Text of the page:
"Joy and pleasure are as real as pain and sorrow and one must learn what they have to teach. . . ." -- Sean Russell, from Gatherer of Clouds

"If you're not having fun, you're not doing it right." -- Helyn D. Goldenberg

"I love you and I'm not afraid." -- Evanescence, "My Last Breath"

“If I hear ‘not allowed’ much oftener,” said Sam, “I’m going to get angry.” -- J.R.R. Tolkien, from Lord of the Rings

Sunday, November 21, 2010

Reviews in Brief: Kazuya Minekura's Wild Adapter, Vol. 1

Kazuya Minekura has a habit of placing wild mixes of characters in edgy territory and letting things fall where they may. Saiyuki is a prime example, as is Araiso Private High School Student Council Executive Committee, which is pungently funny. The two main characters from that anime, Makoto Kubota and Minoru Tokito, appear as the central characters of the manga series Wild Adapter. The two have been used to seed a new series, and a fairly dark one, and their relationship has become even more ambiguous. Araiso is quirky and mordant; Wild Adapter is dark and bitter.

Kubota is recruited by the Izumo gang to run its "youth division." He's cold-blooded and seemingly unconcerned with most thing that concern most people. He's a born gambler, and he always wins. And he's only in high school. Tokito is running from someone, but who that might be is a mystery to us. This volume is mostly about Kubota, so we only catch glimpses of Tokito's story, but we do see that he wears a glove on his right hand, which he loses fairly quickly. That hand is furred and clawed.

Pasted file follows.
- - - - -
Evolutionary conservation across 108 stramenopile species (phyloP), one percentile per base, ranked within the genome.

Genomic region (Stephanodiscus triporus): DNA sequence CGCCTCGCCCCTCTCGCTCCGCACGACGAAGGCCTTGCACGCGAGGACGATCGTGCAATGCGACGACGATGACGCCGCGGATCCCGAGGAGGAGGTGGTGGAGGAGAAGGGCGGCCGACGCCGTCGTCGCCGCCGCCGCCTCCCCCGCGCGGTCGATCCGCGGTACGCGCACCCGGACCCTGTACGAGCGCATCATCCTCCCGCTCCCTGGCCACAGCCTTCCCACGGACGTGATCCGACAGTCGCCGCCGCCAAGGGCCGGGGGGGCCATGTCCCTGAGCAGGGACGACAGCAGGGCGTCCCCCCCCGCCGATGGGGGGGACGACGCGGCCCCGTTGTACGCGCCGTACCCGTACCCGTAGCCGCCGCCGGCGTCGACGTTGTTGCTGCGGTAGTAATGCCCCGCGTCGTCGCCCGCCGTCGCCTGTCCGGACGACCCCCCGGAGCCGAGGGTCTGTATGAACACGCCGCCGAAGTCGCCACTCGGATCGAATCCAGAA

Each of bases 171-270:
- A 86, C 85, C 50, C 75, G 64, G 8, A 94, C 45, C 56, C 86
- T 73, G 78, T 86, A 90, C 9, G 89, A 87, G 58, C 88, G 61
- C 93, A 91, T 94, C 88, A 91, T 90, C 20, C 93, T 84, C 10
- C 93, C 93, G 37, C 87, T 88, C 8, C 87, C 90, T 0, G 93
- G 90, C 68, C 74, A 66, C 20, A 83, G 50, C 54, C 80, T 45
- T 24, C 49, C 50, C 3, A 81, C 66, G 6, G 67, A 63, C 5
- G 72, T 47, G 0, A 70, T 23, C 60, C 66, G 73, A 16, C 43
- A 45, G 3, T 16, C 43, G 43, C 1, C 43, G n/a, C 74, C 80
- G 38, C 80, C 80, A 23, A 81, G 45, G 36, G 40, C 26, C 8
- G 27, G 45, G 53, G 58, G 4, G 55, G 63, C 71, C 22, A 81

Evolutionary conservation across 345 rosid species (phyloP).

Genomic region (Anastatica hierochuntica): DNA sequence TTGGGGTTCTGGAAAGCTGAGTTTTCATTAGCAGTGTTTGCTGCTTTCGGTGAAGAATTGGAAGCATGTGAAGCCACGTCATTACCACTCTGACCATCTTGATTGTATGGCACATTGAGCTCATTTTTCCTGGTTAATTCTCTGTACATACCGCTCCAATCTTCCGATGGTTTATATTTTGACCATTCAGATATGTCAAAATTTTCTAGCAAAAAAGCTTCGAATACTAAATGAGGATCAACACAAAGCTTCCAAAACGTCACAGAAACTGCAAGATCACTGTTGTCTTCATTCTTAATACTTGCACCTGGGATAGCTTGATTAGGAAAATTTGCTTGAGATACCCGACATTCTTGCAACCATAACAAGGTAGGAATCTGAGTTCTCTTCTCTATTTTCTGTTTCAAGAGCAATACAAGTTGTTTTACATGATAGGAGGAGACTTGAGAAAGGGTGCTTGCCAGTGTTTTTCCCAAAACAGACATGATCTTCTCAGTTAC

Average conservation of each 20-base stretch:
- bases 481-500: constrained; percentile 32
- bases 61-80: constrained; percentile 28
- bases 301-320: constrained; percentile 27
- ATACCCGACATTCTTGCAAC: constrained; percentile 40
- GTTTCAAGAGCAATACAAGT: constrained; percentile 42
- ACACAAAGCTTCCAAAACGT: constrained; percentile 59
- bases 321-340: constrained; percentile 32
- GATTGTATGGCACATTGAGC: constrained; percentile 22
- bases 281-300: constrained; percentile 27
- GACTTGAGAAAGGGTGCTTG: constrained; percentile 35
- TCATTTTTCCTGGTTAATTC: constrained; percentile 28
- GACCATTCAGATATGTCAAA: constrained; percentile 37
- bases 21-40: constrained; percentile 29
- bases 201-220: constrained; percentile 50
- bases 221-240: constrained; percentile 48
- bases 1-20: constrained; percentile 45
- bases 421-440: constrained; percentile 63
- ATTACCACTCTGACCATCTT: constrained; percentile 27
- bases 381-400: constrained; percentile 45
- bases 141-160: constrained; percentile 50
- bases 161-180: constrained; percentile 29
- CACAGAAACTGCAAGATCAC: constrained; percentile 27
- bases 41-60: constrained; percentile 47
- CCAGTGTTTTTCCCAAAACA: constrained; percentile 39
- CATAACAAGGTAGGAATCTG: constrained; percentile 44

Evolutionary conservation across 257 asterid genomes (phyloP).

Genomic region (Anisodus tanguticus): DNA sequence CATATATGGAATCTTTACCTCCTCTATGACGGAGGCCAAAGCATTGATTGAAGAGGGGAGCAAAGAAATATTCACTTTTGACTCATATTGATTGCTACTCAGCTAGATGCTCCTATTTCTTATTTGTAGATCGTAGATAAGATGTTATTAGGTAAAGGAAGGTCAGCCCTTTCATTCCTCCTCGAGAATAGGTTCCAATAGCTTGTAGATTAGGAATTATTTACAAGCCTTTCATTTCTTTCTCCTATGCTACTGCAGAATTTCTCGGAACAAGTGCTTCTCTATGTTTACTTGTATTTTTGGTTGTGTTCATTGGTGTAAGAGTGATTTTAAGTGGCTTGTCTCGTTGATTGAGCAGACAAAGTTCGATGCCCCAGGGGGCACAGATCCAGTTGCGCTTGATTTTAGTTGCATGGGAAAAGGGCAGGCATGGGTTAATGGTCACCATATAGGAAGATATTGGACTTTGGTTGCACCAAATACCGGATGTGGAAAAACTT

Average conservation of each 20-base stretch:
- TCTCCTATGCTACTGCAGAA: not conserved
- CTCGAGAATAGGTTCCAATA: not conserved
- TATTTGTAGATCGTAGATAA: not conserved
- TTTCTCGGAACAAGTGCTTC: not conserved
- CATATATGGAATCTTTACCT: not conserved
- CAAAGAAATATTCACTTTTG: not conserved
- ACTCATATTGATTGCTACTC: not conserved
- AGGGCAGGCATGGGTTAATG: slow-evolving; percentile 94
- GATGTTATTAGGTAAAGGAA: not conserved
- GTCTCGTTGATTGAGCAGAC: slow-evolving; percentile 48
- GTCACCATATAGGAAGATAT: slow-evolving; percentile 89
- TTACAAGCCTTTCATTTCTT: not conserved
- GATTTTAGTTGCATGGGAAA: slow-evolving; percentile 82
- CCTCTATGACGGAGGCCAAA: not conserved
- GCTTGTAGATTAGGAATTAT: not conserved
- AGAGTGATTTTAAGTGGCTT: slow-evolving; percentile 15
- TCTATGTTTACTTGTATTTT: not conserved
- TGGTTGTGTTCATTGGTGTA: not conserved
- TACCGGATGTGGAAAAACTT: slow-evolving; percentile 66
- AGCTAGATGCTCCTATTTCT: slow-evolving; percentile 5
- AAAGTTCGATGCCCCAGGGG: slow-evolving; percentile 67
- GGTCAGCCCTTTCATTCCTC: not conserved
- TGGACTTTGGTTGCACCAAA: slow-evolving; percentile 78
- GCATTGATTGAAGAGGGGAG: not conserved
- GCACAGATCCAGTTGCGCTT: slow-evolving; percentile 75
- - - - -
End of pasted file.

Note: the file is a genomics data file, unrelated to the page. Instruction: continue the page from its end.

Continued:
This volume is set-up for another series. The central motivator is a series of strange deaths, caused, apparently, by a drug overdose. The victims have all been transformed into beasts of a sort, and no one knows where this stuff is coming from. It's called "Wild Adapter."

The series is pretty episodic, so you can, if you wish, jump in any place, but this first volume gives some very helpful basis. Minekura has built a fair amount of complexity into Kubota's character here, not to mention some vivid portraits of the supporting cast, although Tokito is pretty much a mystery still.

She also maintains her in-your-face attitude, and she's playing with a boys' love element. Kubota's boss in the gang wants something more than a lieutenant, although Kubota, typically, is not interested. That element will resonate strongly in the relationship between Kubota and Tokito as it develops later in the series.

Minekura tends to occupy a territory somewhere between shoujo and shounen manga: narrative is fairly straightforward, although she doesn't tie herself to regularly shaped frames. The drawing style can only be described as hers: quirky, based on a bishounen aesthetic, sometimes startlingly expressive, and ultimately very appealing.

It's Minekura diving headlong into the dark side of human nature. I've finally picked up volume 5, and volume 6 is due out soon. There are episodes that aren't so appealing, but in general it's worth the time.

It's from Tokyopop.

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